Football: South Africa's Sexwale questioned over FIFA scandal
FIFA presidential hopeful Tokyo Sexwale on Tuesday said he had appeared before a US grand jury last week as a potential witness in the probe into the 2010 World Cup corruption scandal.
US authorities are investigating claims that former CONCACAF president Jack Warner was paid a $10 million (£6.75 million; 9.1 million euros) bribe to help South Africa win the bid to host the 2010 World Cup, among other charges.
"I did visit the US Grand Jury but it's a normal process of information gathering," Sexwale told local media.
Sexwale was part of South Africa's 2010 FIFA World Cup bidding team and the committee that successfully organised the event when it came to Africa for the first time.
But he stressed that he was not summoned as a suspect in the scandal.
"One of their (grand jury's) attorneys .. indicated me that 'Mr Sexwale you are not a suspect in anything, you are not our target but you were at the crime scene, so if you were at the crime scene you will be called.'
"I am very happy that as FIFA presidential candidate I responded" to the call to appear before the Grand Jury "because there is nothing to hide."
As with other South African football officials and government ministers, Sexwale rejected suggestions that South Africa paid any bribes to secure votes to get the tournament.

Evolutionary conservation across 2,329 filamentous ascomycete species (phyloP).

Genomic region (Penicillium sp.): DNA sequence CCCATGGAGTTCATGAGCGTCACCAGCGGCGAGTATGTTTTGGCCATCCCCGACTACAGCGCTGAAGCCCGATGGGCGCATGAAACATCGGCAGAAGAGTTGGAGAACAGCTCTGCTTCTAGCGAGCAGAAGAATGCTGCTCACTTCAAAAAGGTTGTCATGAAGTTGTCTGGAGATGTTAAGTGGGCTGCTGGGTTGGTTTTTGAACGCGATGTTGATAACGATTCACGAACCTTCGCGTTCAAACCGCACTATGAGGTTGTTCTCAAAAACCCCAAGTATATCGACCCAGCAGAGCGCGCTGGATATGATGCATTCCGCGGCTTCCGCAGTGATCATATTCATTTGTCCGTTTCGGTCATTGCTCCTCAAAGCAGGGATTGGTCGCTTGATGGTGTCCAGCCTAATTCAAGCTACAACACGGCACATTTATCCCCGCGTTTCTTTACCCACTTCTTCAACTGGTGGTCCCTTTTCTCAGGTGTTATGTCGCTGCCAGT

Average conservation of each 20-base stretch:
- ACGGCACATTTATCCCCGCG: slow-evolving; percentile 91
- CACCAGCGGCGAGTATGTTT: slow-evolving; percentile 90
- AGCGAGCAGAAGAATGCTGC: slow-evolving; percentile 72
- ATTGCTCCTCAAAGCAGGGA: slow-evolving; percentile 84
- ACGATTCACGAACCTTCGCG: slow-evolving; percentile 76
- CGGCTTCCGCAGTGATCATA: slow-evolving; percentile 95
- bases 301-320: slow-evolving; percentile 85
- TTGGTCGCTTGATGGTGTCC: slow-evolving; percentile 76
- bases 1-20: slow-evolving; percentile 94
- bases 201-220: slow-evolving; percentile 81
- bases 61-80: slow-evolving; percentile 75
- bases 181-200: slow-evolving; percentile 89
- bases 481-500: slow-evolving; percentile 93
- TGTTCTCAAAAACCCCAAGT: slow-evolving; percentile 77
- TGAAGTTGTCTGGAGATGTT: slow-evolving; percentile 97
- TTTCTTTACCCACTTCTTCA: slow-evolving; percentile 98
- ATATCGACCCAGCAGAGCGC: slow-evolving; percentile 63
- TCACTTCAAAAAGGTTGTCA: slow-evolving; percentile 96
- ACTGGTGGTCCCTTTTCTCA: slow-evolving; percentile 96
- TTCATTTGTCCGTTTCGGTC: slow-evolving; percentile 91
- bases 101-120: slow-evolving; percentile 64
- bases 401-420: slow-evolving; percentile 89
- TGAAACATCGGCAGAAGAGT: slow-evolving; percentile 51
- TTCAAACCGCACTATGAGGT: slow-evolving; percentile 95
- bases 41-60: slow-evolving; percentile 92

"(South Africa) is clean, we had a clean 2010 World Cup," he said.
"Other people from the world also appeared before the Grand Jury," he added. "This is just information gathering."
He said he had also asked the Grand Jury to investigate the 1994 World Cup hosted by the United States and the 2006 tournament held in Germany.
Explosive accusations of corrupt wheeling and dealing at FIFA have led to US charges against 14 top football officials and sports executives, including FIFA president Sepp Blatter, who was banned for eight years on Monday along with UEFA president Michel Platini.
Sexwale, a millionaire businessman who was jailed alongside Nelson Mandela under apartheid rule, is among the candidates vying to replace Blatter as president of world football's governing body in next February's elections.
© 2015 AFP